As a dangerous drug attorney, I have watched the recall of McNeil Pharmaceuticals products with interest. McNeil, a unit of Johnson & Johnson, has recalled multiple over-the-counter pain relievers because of a “musty” smell believed to be caused by a chemical used in shipping pallets, called 2,4,6-tribromoanisole (TBA). Consumers have reported stomach pain, nausea, vomiting and diarrhea after taking the tainted drugs. After finding trace amounts of TBA in Tylenol Arthritis Caplets, McNeil recalled some lots of that drug. It expanded the recall in December to include all lots, and again in early January to include multiple major OTC brands. Perhaps more importantly, the FDA sharply rebuked McNeil in a Jan. 15 warning letter for failing to fully investigate complaints about the odor or notify the FDA, despite receiving the first complaints in early 2008.
Consumers can find a list of the recalled drugs on the FDA’s Web site and learn more at mcneilproductrecall.com.
TBA is a flame retardant and pesticide. It is not well studied, but was not proven to cause harm to humans before this recall. According to a Jan. 15 Associated Press article, 70 consumers have complained to the FDA about the smell or an illness related to a TBA-tainted McNeil product. According to the warning letter, an FDA investigation of McNeil’s Puerto Rico manufacturing facility found that McNeil began receiving complaints over four months in 2008. Nonetheless, McNeil stopped its investigation after tests failed to find microbial contamination. The FDA called this decision, and the failure to look for other causes, premature and unjustified. Further complaints let to tests that fingered TBA, but the FDA said McNeil didn’t test drugs other than specific lots of Tylenol Arthritis Caplets for the chemical. Nor did it submit a report to the FDA within three working days of identifying the problem, as required by law — instead, it waited at least a year.
The FDA’s letter raises disturbing questions for pharmaceutical liability lawyers like me. The recall currently includes more than 50 million bottles of popular over-the counter products, including Tylenol, Rolaids, Motrin and St. Joseph Aspirin. McNeil’s apparent year-long delay in addressing the problem means millions of consumers were likely exposed to TBA, possibly multiple times. It’s not clear what effect that might have on them, but the gastrointestinal reaction by some consumers, and the fact that it’s poorly studied, suggests that it’s better to stay away. If later investigations show that McNeil failed to take quick action on a serious health threat, the company could face thousands of lawsuits from sickened consumers.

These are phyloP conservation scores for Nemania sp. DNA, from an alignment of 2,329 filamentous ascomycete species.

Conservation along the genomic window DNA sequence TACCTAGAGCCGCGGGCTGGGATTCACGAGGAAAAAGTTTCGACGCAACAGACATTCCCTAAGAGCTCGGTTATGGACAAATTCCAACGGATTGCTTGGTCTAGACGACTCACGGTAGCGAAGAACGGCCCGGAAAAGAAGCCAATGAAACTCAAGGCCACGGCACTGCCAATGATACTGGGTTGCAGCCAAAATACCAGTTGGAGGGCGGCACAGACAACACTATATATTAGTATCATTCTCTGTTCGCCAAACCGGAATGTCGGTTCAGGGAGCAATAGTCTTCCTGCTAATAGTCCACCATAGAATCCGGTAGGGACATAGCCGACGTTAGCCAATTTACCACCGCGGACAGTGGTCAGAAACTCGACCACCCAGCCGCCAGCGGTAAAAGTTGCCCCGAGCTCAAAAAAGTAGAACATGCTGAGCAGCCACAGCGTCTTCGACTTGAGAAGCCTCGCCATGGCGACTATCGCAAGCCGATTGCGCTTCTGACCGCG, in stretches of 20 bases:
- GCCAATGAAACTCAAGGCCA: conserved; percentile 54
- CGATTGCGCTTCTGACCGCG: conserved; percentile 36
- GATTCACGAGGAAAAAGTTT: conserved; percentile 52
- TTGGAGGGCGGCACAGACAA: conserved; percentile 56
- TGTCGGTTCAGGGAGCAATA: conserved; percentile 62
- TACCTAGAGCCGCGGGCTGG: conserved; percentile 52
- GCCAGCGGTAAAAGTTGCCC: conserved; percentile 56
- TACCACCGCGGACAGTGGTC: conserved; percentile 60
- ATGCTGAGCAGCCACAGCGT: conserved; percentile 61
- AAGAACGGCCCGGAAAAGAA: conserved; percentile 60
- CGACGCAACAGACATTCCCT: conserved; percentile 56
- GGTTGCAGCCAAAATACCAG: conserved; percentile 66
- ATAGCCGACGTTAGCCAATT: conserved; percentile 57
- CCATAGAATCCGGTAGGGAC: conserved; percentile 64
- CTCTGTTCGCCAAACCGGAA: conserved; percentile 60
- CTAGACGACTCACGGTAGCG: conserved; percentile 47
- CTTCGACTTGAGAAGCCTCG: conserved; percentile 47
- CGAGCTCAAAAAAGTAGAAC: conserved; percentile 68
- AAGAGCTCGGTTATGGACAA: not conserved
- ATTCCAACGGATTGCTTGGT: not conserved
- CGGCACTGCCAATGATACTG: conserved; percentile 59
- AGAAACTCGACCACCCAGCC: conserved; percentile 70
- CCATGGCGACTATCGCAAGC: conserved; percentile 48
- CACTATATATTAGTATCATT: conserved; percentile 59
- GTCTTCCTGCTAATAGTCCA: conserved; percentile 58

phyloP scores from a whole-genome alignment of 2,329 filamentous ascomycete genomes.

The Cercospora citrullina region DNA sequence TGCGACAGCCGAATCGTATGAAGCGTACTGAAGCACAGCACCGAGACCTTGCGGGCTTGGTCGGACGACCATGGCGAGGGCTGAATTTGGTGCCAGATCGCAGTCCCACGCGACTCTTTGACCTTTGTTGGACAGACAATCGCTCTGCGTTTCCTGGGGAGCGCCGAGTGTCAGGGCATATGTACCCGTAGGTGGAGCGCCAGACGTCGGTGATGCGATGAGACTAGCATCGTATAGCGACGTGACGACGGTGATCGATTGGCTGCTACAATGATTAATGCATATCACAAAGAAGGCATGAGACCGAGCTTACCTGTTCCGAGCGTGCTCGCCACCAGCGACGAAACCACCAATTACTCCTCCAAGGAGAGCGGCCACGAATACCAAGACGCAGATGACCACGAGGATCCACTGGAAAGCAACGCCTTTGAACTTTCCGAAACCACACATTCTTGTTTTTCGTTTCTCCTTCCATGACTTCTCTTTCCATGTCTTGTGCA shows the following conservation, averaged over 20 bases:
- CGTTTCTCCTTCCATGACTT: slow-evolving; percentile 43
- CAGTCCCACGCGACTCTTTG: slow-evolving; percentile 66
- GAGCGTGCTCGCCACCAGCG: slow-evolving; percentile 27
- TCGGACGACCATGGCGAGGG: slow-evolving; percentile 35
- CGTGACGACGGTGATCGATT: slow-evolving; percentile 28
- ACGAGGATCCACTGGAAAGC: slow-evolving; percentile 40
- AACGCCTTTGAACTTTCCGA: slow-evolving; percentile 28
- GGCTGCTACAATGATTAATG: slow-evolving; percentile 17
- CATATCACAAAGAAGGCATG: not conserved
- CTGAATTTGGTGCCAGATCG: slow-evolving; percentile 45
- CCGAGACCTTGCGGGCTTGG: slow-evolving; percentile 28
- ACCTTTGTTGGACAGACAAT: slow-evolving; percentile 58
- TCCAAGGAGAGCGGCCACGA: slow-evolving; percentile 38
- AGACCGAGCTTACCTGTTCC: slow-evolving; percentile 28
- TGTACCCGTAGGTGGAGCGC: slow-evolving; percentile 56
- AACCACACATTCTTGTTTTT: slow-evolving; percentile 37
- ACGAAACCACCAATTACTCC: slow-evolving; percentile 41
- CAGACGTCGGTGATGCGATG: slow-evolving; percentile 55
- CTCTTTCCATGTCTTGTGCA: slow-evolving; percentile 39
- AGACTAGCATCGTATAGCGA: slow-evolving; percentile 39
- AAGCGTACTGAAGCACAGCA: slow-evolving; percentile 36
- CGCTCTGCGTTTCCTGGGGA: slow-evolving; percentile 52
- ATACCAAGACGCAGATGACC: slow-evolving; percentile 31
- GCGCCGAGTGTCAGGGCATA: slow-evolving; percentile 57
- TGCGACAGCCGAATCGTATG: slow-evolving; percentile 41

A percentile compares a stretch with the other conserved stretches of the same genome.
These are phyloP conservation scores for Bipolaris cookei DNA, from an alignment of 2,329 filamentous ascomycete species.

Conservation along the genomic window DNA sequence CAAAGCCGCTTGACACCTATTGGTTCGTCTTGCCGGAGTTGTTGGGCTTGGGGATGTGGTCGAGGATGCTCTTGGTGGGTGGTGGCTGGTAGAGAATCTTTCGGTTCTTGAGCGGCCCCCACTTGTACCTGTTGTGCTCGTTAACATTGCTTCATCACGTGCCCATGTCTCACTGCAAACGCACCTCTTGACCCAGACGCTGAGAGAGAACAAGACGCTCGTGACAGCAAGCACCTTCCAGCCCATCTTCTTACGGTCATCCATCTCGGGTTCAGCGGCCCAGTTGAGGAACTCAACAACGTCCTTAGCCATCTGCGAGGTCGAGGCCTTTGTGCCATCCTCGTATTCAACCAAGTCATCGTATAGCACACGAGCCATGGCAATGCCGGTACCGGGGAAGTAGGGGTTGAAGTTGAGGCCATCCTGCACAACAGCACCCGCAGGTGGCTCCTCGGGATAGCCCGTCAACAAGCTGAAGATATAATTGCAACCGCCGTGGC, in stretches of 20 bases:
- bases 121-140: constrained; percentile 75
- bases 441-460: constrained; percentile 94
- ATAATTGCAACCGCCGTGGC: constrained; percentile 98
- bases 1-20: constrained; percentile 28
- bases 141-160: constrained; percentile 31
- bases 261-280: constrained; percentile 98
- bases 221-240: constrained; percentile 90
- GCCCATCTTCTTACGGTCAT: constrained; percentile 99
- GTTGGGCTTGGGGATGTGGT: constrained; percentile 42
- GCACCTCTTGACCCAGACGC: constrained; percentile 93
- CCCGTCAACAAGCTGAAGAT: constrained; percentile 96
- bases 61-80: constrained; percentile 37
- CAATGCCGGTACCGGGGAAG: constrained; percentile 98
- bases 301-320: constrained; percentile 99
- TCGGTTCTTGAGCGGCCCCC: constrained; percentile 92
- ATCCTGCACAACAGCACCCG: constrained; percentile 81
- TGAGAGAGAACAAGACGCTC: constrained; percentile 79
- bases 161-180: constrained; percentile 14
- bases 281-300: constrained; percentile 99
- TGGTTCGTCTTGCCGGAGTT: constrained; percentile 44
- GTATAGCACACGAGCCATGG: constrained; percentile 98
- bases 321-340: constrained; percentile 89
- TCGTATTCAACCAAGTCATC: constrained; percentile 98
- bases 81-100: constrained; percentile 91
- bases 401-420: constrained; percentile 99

Carey, Danis & Lowe has a special practice representing people who have been sickened or injured by medications they thought they could trust. Under the law, drug manufacturers have the same obligation to avoid serious safety defects that all manufacturers have. But when drug companies fail, patients can end up voluntarily taking drugs that actually make them sicker. Our defective drug attorneys help victims of these unsafe medications recover compensation for the drugs’ negative effects on their lives. In a lawsuit, victims can claim money to pay all of the medical bills and other costs of the injury, along with compensation for their pain, suffering and any disability or death. Based in St. Louis and Belleville, Ill., we represent clients throughout the United States.
If you were hurt by a drug you thought would help you, the Lowe Law Firm can help. To set up a free, confidential evaluation of your case, please contact us through the Internet or call 1-877-678-3400 toll-free today.